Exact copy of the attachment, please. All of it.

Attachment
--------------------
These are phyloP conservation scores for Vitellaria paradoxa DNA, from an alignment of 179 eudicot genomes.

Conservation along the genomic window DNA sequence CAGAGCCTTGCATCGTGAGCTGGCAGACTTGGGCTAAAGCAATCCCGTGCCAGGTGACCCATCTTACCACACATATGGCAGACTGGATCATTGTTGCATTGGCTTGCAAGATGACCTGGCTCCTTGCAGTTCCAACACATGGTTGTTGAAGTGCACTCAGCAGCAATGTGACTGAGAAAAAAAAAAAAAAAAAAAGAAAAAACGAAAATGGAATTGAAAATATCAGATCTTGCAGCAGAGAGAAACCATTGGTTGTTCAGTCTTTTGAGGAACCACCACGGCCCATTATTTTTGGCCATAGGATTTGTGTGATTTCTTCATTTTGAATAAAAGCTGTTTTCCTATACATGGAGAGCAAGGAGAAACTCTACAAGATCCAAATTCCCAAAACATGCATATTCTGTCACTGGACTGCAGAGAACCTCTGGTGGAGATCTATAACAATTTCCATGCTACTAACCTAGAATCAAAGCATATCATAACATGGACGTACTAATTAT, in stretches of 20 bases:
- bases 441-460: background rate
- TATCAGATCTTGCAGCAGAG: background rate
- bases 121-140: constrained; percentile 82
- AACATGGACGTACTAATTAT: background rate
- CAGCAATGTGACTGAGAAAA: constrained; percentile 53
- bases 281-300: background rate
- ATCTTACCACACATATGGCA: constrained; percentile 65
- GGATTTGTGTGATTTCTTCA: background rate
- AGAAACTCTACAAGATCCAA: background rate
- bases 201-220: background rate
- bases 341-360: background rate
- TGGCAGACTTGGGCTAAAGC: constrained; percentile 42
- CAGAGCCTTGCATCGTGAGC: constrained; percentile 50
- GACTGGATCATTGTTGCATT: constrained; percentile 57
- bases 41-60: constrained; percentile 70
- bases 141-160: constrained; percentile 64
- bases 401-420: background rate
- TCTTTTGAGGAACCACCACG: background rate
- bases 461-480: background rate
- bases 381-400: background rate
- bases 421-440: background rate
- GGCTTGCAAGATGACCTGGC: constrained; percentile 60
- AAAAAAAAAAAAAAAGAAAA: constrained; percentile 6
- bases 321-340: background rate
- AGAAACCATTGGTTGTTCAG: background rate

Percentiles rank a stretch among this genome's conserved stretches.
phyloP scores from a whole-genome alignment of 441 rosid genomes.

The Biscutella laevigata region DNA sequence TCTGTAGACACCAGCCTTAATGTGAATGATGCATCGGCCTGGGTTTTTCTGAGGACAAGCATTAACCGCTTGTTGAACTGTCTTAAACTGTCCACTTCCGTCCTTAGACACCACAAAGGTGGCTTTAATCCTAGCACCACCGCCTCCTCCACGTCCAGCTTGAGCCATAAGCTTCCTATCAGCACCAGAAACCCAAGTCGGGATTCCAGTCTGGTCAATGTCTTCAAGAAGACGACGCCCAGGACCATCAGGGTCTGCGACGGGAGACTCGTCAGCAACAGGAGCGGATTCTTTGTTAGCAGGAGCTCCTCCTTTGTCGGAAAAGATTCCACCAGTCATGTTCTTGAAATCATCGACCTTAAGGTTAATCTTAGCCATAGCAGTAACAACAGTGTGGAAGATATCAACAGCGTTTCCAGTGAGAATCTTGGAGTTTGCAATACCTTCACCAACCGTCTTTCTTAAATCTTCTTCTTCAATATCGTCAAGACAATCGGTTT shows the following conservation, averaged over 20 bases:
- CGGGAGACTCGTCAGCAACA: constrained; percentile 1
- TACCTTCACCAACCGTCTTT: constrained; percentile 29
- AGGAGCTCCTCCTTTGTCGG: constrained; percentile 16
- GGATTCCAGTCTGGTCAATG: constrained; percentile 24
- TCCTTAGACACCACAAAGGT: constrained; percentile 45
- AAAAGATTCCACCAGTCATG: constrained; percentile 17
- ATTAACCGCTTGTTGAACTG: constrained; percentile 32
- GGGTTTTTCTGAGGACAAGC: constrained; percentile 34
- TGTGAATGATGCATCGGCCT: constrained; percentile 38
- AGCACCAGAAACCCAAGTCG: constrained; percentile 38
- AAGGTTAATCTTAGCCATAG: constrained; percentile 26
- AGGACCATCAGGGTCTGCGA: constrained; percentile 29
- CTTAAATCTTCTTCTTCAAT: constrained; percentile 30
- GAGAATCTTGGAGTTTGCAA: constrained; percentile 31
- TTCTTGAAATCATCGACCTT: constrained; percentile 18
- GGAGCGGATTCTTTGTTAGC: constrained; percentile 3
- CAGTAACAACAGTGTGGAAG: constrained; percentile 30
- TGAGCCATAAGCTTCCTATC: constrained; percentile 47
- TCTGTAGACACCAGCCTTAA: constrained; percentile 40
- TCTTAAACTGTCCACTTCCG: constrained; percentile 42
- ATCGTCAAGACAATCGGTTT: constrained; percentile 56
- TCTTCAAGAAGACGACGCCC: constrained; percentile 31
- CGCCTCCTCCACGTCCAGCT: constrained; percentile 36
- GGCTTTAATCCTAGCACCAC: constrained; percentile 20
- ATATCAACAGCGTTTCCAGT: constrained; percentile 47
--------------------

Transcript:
These are phyloP conservation scores for Vitellaria paradoxa DNA, from an alignment of 179 eudicot genomes.

Conservation along the genomic window DNA sequence CAGAGCCTTGCATCGTGAGCTGGCAGACTTGGGCTAAAGCAATCCCGTGCCAGGTGACCCATCTTACCACACATATGGCAGACTGGATCATTGTTGCATTGGCTTGCAAGATGACCTGGCTCCTTGCAGTTCCAACACATGGTTGTTGAAGTGCACTCAGCAGCAATGTGACTGAGAAAAAAAAAAAAAAAAAAAGAAAAAACGAAAATGGAATTGAAAATATCAGATCTTGCAGCAGAGAGAAACCATTGGTTGTTCAGTCTTTTGAGGAACCACCACGGCCCATTATTTTTGGCCATAGGATTTGTGTGATTTCTTCATTTTGAATAAAAGCTGTTTTCCTATACATGGAGAGCAAGGAGAAACTCTACAAGATCCAAATTCCCAAAACATGCATATTCTGTCACTGGACTGCAGAGAACCTCTGGTGGAGATCTATAACAATTTCCATGCTACTAACCTAGAATCAAAGCATATCATAACATGGACGTACTAATTAT, in stretches of 20 bases:
- bases 441-460: background rate
- TATCAGATCTTGCAGCAGAG: background rate
- bases 121-140: constrained; percentile 82
- AACATGGACGTACTAATTAT: background rate
- CAGCAATGTGACTGAGAAAA: constrained; percentile 53
- bases 281-300: background rate
- ATCTTACCACACATATGGCA: constrained; percentile 65
- GGATTTGTGTGATTTCTTCA: background rate
- AGAAACTCTACAAGATCCAA: background rate
- bases 201-220: background rate
- bases 341-360: background rate
- TGGCAGACTTGGGCTAAAGC: constrained; percentile 42
- CAGAGCCTTGCATCGTGAGC: constrained; percentile 50
- GACTGGATCATTGTTGCATT: constrained; percentile 57
- bases 41-60: constrained; percentile 70
- bases 141-160: constrained; percentile 64
- bases 401-420: background rate
- TCTTTTGAGGAACCACCACG: background rate
- bases 461-480: background rate
- bases 381-400: background rate
- bases 421-440: background rate
- GGCTTGCAAGATGACCTGGC: constrained; percentile 60
- AAAAAAAAAAAAAAAGAAAA: constrained; percentile 6
- bases 321-340: background rate
- AGAAACCATTGGTTGTTCAG: background rate

Percentiles rank a stretch among this genome's conserved stretches.
phyloP scores from a whole-genome alignment of 441 rosid genomes.

The Biscutella laevigata region DNA sequence TCTGTAGACACCAGCCTTAATGTGAATGATGCATCGGCCTGGGTTTTTCTGAGGACAAGCATTAACCGCTTGTTGAACTGTCTTAAACTGTCCACTTCCGTCCTTAGACACCACAAAGGTGGCTTTAATCCTAGCACCACCGCCTCCTCCACGTCCAGCTTGAGCCATAAGCTTCCTATCAGCACCAGAAACCCAAGTCGGGATTCCAGTCTGGTCAATGTCTTCAAGAAGACGACGCCCAGGACCATCAGGGTCTGCGACGGGAGACTCGTCAGCAACAGGAGCGGATTCTTTGTTAGCAGGAGCTCCTCCTTTGTCGGAAAAGATTCCACCAGTCATGTTCTTGAAATCATCGACCTTAAGGTTAATCTTAGCCATAGCAGTAACAACAGTGTGGAAGATATCAACAGCGTTTCCAGTGAGAATCTTGGAGTTTGCAATACCTTCACCAACCGTCTTTCTTAAATCTTCTTCTTCAATATCGTCAAGACAATCGGTTT shows the following conservation, averaged over 20 bases:
- CGGGAGACTCGTCAGCAACA: constrained; percentile 1
- TACCTTCACCAACCGTCTTT: constrained; percentile 29
- AGGAGCTCCTCCTTTGTCGG: constrained; percentile 16
- GGATTCCAGTCTGGTCAATG: constrained; percentile 24
- TCCTTAGACACCACAAAGGT: constrained; percentile 45
- AAAAGATTCCACCAGTCATG: constrained; percentile 17
- ATTAACCGCTTGTTGAACTG: constrained; percentile 32
- GGGTTTTTCTGAGGACAAGC: constrained; percentile 34
- TGTGAATGATGCATCGGCCT: constrained; percentile 38
- AGCACCAGAAACCCAAGTCG: constrained; percentile 38
- AAGGTTAATCTTAGCCATAG: constrained; percentile 26
- AGGACCATCAGGGTCTGCGA: constrained; percentile 29
- CTTAAATCTTCTTCTTCAAT: constrained; percentile 30
- GAGAATCTTGGAGTTTGCAA: constrained; percentile 31
- TTCTTGAAATCATCGACCTT: constrained; percentile 18
- GGAGCGGATTCTTTGTTAGC: constrained; percentile 3
- CAGTAACAACAGTGTGGAAG: constrained; percentile 30
- TGAGCCATAAGCTTCCTATC: constrained; percentile 47
- TCTGTAGACACCAGCCTTAA: constrained; percentile 40
- TCTTAAACTGTCCACTTCCG: constrained; percentile 42
- ATCGTCAAGACAATCGGTTT: constrained; percentile 56
- TCTTCAAGAAGACGACGCCC: constrained; percentile 31
- CGCCTCCTCCACGTCCAGCT: constrained; percentile 36
- GGCTTTAATCCTAGCACCAC: constrained; percentile 20
- ATATCAACAGCGTTTCCAGT: constrained; percentile 47